Tuesday, 15 March 2016

Verging on the Wild



we call these flowers fairy whips


rock and flower, Queenstown (reminds me of my father-in-law)


tigers on the prowl


African marigolds - a country-wildflower-garden, favourite. We're saving the seeds to plant later in the year


two little lost irises



most street verges are manicured, mown grass - not this one! What a lovely idea to plant wildflowers


roses deep in the purple


a tree not going anywhere


a restless background 


 baby sparrow waits for Dad ...


... and here he is ...


a kindly neighbourly act - beans in a basket for the taking


testing the convection oven's capabilities, hoping it doesn't let down my baking prowess (such as it is) 


a hope and a prayer

Dear Reader,

A bit of a flowery post today. Purple prose?

Flowers are great reminders of how beautiful this planet can be. They do not ask us for anything. They are simply there. They just grow and be.

I have now finished the first draft of my novel and cannot believe how hard it is to just leave it be. (Like a quote I saw on Facebook today - 'Everything I have let go, has my claw marks all over it').

But.

I am resisting the temptation to pick it up and tamper. I need to put space between it and me so that I can come back to it with a fresh perspective.

In the meantime ...

During my writing break I can at last start reading my pile of books-to-read. (While writing, I don't read much at all). Most of them are poetry books. Although, I did start a Katherine Mansfield biography today, then promptly fell asleep. (Which is not a reflection on the book so much as an age-related thing).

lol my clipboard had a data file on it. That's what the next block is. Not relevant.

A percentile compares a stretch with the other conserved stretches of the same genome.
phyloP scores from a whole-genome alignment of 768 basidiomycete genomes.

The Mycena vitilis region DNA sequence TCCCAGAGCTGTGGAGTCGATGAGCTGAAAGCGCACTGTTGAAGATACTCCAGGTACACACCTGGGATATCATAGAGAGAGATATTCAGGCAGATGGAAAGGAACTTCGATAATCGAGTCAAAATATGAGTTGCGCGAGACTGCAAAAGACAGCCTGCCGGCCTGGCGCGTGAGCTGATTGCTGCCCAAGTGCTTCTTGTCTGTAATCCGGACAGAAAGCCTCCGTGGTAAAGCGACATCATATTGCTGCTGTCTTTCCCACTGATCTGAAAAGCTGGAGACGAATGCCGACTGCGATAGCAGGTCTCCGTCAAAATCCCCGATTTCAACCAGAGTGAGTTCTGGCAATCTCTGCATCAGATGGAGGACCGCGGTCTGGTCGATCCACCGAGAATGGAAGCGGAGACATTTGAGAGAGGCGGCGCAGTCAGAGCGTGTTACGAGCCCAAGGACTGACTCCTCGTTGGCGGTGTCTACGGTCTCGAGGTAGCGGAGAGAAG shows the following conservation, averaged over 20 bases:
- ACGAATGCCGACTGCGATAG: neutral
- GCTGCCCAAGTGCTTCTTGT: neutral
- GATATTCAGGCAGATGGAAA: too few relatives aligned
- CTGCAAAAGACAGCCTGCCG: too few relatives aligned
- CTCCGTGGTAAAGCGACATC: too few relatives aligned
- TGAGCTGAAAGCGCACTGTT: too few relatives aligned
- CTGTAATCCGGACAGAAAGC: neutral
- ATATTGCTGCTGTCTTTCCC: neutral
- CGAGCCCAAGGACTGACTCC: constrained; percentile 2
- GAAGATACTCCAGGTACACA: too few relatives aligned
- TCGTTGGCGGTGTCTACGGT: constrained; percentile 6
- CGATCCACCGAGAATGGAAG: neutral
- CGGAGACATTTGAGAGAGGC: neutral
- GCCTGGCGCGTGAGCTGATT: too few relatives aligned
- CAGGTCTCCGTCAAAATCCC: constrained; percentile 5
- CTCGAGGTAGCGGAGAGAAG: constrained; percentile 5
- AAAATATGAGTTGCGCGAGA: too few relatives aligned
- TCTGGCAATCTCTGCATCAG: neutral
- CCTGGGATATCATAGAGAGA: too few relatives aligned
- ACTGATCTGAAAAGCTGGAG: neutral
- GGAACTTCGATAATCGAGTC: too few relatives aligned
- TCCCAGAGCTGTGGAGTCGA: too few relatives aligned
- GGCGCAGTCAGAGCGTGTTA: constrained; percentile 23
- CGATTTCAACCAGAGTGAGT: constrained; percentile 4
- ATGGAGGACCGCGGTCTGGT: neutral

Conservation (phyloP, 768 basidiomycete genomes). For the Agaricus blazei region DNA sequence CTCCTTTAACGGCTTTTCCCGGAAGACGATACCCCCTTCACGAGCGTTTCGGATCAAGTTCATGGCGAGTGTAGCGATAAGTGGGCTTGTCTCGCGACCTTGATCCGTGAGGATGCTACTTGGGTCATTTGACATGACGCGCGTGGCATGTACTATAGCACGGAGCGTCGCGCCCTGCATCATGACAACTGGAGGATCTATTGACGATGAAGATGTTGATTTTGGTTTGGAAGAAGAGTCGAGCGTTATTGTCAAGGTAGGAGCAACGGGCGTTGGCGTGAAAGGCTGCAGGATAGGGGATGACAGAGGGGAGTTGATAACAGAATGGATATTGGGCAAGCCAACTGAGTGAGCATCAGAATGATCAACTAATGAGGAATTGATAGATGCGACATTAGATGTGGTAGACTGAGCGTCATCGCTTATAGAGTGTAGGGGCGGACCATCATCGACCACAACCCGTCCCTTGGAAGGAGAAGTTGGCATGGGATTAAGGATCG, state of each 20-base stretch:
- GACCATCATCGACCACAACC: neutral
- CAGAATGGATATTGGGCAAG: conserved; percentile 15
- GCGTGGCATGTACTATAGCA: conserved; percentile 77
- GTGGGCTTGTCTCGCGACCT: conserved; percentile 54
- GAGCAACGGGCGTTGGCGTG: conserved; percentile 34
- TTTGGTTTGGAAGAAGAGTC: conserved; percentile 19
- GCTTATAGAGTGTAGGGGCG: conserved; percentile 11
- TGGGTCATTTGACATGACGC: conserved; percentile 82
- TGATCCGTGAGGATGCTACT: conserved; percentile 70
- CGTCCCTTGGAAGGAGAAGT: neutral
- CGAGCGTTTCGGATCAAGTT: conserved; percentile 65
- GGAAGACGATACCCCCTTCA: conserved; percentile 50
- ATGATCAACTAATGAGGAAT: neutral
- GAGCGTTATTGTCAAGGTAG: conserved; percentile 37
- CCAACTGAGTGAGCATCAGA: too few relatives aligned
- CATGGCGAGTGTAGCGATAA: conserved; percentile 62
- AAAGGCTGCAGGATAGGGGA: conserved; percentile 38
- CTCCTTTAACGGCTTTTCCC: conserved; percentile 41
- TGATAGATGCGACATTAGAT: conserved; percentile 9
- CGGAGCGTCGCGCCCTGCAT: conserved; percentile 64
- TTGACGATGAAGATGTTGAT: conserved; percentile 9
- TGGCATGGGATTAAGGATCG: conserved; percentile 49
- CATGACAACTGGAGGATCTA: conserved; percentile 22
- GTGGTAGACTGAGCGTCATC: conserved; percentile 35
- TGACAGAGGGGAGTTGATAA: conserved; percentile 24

Not surprisingly, I am a fan of the more southerly (local) poets. 


Look out for this little gem! (Happy and proud to report that a piece of my writing is in it).  

It is the end of the day and it is raining; the birds are disconsolate - I can hear their dismayed chirping (a cold snap has caught our previously balmy autumnal spell by surprise). I can also hear a dog crying somewhere in the hood. There is no sound more mournful.

Love,
Kay

4 comments:

Avus said...

Our local council has started planting our verges with wild flowers instead of mowing. Delightful!

Kay said...

Avus - What a fantastic idea.

J.T. Webster said...

Beautiful pictures, as usual! I love the wild flower verge.
Congratulations on finishing the first draft - what a mammoth achievement! I hope you spoil yourself in some way. You deserve it. I'm looking forward to reading the final product.

Kay Cooke said...

JTW: Thanks. First draft finish feels really good. Have enjoyed a complete writing break, but may start writing a poem a day for NaPoWriMo ...

Harbour

Harbour
'how this all harbours light'